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SENIOR HUNGER

Caring For Our Elders

A Growing Concern

Poor health can be both a cause and a consequence of food insecurity for seniors aged 60 and older. For example, disability and disease contribute to employment instability and income challenges. Additionally, inadequate nutrition can increase the negative effects of disabilities and chronic health conditions.

 

After a lifetime of hard work, seniors whose fixed incomes have not kept pace with rising prices are increasingly at risk of hunger. Across Northwest North Carolina, seniors are having to make hard choices between using their incomes for food, or for medicine. 

 

A new report released in 2022 looking at 2020 data, found that:
 

  • Food insecurity among seniors overall did not change significantly between 2019 and 2020 (7.1% to 6.8%). However, consistent with the overall population, there was a deepening divide along racial and ethnic lines. 
     

  • The study shows that food insecurity worsened among Black seniors (from 15.5% to 19.6%) while improving for white seniors (5.0% to 4.2%), leading to wider disparities between most groups. 
     

  • In 2020, Black seniors were 4.7 times as likely and Latino seniors were 3.1 times as likely to experience food insecurity compared to white seniors. 
     

  • While the study does not include separate food insecurity estimates for other racial groups, it has been shown through other study and analysis that individuals who identify as Native Americans, Pacific Islanders, and some Asian subgroups also have disproportionately high rates of food insecurity.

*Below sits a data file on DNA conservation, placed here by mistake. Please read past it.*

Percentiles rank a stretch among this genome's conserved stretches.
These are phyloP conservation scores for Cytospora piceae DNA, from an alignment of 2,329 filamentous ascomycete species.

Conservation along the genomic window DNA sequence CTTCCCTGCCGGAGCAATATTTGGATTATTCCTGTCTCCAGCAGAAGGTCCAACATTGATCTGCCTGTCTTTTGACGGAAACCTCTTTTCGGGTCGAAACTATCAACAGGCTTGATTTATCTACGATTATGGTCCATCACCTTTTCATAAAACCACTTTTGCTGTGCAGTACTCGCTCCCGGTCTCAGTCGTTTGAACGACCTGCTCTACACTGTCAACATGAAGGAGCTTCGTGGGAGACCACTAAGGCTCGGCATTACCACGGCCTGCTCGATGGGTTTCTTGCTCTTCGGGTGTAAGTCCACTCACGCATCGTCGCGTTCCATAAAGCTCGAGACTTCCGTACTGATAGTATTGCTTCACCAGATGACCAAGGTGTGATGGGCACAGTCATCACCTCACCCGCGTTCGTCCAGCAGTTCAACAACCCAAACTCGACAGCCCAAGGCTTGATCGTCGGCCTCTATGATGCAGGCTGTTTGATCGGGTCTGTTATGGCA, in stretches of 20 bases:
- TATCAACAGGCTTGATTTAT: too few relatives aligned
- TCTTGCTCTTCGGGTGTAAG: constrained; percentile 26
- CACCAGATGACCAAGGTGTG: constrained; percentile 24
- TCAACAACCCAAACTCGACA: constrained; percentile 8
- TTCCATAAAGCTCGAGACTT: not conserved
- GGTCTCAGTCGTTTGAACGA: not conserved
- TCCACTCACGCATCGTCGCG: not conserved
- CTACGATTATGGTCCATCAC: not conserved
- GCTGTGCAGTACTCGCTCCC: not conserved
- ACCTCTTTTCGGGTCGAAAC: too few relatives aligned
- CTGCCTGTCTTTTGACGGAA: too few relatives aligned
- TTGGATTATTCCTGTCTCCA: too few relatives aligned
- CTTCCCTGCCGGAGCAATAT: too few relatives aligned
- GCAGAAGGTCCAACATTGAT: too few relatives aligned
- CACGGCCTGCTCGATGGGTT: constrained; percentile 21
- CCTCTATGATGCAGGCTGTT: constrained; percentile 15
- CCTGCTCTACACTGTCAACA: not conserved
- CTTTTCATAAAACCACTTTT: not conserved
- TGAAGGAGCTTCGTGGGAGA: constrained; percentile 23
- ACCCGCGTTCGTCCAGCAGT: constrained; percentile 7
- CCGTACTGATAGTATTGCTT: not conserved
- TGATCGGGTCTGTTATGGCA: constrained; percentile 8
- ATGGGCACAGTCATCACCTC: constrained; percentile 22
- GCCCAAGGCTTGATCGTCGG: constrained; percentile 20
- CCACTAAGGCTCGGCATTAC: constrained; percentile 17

• Food insecurity among older adults (50-59), which is higher relative to seniors, increased slightly overall (from 9.5% in 2019 to 10.4% in 2020). Racial disparities in food insecurity among older adults also widened from 2019 to 2020, though they are not as stark when compared to seniors.
     

  • For both seniors and older adults, both the food insecurity rate and number of food insecure individuals in 2020 remain higher compared to prior to the Great Recession. With the senior population projected to continue growing in size over the coming decades, food insecurity among aging adults is likely to remain a public health challenge for years to come.

Showing Up for Seniors

 

Our community-based partner food assistance network is a lifeline of support for an increasing number of seniors. As well, because we know that many seniors who are eligible to receive Food and Nutrition Services (Food Stamps) are not, we place special emphasis on reaching seniors through our outreach efforts.

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GET IN TOUCH

Second Harvest Food Bank of Northwest NC

3655 Reed St. 

Winston-Salem, NC 27107

hello@hungernwnc.org

Tel: 336-784-5770